Cold water is naturally less saturated in carbonate ions, so Arctic and Antarctic waters will become less hospitable for the calcifying organisms more quickly. Cold-water corals, which often occur deep in the ocean, will also be highly vulnerable. In some parts of the world, the saturated zone is expected to completely disappear if the amount of carbon dioxide absorbed by the oceans continues to rise.
The long goodbye
The acidification of the ocean is not a short-term phenomenon; the ocean has a huge capacity to absorb more carbon dioxide and will continue to do so for hundreds and even thousands of years. The reversal of this process will also take thousands of years, if evidence from another era of high atmospheric carbon dioxide and oceanic acidity, called the Paleocene-Eocene Thermal Maxium (PETM), is a guide.
The PETM occurred about 55 million years ago, probably due to the release of thawing methane deposits trapped in seafloor sediments. Scientists drilled cores in the ocean floor to examine the sedimentary layers deposited during the PETM. They found that the acidification of the ocean eventually caused the calcium carbonate that had accumulated on the seafloor over millennia to dissolve. This reversed the acidification process and allowed the concentration of carbonate ions to again increase to a point where calcite and aragonite started to re-form in the surface layers. The process took about 100,000 years; in the meantime, marine biodiversity declined sharply.
Limiting the damage
Scientists are working hard to find ways of reducing the atmospheric concentrations of greenhouse gases. It would help if we could develop economically viable sources of energy that don't release greenhouse gases. Perhaps we could also sequester carbon dioxide already in the atmosphere, which means capturing and storing it in a place where it can't leak back into the atmosphere. Storage schemes that have been proposed include pumping carbon dioxide into old oil or gas wells (more-or-less returning it to where it came from) and speeding up the absorption of carbon dioxide by phytoplankton by 'fertilising' the ocean with iron (Box 1: Iron fertilisation of the oceans). Other possible methods of reducing the acidity of the ocean have been proposed including the dumping of chalk into the sea to neutralise the acid.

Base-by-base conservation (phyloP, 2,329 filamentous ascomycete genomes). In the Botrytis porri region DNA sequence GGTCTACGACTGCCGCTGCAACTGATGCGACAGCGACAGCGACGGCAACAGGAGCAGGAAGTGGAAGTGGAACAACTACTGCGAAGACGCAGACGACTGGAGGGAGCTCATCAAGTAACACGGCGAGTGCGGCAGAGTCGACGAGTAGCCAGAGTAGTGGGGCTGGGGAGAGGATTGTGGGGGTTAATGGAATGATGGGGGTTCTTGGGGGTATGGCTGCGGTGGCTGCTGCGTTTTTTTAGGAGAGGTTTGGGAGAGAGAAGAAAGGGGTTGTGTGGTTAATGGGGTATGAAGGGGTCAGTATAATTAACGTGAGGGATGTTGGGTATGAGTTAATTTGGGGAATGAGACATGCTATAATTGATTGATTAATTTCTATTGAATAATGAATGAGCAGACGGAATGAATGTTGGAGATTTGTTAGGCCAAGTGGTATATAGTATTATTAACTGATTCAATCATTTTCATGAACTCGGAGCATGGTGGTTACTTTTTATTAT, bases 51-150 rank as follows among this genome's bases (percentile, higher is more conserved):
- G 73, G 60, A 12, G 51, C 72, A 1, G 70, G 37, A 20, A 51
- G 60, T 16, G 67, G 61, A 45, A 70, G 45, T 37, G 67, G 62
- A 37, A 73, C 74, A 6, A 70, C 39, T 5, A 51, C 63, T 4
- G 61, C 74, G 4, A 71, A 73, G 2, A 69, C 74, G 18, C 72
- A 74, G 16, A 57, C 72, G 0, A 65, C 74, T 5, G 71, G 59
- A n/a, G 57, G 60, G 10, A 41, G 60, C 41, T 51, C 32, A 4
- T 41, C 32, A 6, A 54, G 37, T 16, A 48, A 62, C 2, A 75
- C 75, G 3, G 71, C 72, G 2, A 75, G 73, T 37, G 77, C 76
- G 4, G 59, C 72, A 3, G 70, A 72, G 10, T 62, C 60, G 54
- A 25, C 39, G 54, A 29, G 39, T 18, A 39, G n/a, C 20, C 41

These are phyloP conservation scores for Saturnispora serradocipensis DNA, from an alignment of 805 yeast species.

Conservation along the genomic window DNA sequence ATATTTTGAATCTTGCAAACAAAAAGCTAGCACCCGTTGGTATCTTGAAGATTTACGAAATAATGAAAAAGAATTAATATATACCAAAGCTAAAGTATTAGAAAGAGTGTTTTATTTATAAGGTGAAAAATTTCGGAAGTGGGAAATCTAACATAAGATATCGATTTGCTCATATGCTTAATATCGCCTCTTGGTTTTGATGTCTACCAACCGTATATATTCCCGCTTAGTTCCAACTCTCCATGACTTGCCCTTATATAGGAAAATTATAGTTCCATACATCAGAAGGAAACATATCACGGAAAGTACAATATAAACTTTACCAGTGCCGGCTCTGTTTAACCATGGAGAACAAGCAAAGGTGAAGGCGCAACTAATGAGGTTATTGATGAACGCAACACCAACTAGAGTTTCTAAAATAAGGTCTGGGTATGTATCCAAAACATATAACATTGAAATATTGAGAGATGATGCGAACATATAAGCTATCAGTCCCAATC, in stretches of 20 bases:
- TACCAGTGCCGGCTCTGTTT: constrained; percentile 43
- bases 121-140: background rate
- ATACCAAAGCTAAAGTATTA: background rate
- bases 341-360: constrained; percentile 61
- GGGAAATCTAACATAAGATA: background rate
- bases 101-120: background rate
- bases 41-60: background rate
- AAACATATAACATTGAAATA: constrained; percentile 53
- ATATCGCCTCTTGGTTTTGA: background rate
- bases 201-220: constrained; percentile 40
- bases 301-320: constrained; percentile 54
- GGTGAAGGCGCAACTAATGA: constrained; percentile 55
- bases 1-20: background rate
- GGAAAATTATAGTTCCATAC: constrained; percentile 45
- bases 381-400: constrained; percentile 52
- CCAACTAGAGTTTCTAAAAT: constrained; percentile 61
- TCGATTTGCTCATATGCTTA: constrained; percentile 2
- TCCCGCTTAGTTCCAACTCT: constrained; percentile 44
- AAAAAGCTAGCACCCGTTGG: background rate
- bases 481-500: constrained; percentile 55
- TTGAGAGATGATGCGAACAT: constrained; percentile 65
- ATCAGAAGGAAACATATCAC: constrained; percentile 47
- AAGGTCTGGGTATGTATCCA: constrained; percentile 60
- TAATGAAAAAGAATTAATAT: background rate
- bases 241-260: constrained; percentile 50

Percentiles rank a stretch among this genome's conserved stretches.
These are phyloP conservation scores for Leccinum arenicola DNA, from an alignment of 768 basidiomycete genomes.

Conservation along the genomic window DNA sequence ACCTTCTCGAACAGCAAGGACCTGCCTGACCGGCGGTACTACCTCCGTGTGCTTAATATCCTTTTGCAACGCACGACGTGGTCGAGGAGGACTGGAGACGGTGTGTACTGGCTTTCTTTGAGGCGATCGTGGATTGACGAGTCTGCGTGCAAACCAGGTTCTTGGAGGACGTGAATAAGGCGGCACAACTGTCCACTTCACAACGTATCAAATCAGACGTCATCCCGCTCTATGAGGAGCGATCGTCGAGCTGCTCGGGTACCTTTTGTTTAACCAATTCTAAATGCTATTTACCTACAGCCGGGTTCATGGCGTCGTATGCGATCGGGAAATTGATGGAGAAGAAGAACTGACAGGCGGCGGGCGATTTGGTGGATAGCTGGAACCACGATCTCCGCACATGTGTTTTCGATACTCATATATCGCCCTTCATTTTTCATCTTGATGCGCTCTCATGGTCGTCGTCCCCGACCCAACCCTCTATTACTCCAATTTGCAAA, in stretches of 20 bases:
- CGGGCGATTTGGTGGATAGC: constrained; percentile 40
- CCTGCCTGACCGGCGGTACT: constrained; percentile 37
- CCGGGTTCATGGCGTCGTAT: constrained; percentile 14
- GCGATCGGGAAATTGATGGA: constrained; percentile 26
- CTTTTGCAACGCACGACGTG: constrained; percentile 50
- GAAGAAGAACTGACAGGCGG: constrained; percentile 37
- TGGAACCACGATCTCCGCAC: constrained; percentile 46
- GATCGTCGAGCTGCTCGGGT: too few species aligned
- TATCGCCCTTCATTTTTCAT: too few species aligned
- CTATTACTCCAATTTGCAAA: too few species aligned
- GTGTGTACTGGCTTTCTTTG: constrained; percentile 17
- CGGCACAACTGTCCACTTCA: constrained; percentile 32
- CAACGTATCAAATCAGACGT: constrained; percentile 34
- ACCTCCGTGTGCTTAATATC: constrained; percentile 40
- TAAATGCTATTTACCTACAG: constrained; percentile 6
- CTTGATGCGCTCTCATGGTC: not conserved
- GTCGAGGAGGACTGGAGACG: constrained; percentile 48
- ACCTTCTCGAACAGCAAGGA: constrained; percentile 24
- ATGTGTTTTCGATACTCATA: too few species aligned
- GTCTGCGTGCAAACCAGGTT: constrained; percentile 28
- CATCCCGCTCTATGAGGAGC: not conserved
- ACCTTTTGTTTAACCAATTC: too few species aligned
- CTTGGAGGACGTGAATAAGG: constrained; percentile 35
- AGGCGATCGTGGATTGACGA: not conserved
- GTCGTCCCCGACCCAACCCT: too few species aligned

Climate mitigation efforts will probably include a combination of these and other measures. The global carbon dioxide experiment is well under way. How we minimise its dangers and deal with its effects will be an acid test for our species.
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diatoms that use carbonate in their skeletal structures. But in a strange twist, some scientists believe that greatly increasing the growth of these organisms could help solve the problem of too much carbon dioxide in the atmosphere.
Phytoplankton are abundant in most parts of the ocean, but there are some 'dead spots' – in the deep equatorial waters of the Pacific, for example, as well as in the Gulf of Alaska and the Southern Ocean – where they are relatively scarce, even when plenty of sunlight and nutrients are available. Scientists debated the reason for this scarcity for many years. Some thought that it was simply predation by zooplankton that kept the phytoplankton in check and prevented them from blooming. Others thought it might be the lack of a micronutrient, iron.
In a series of experiments designed to test the latter hypothesis, scientists tipped a few tonnes of iron into the ocean. The phytoplankton loved it, increasing their natural abundance in the experiment areas by up to 30-fold. This extraordinary result led many to speculate that 'iron fertilisation' could help mitigate global warming. The idea would be to dump thousands of tonnes of iron into the phytoplankton-poor parts of the ocean, thus stimulating phytoplankton blooms. These would use carbon dioxide dissolved in seawater from the atmosphere to build their skeletal structures and then, when the organisms die, they would deposit carbon – in the form of calcium carbonate or silicon carbonate – in the lower reaches of the ocean, effectively removing it from the carbon cycle for hundreds or thousands of years.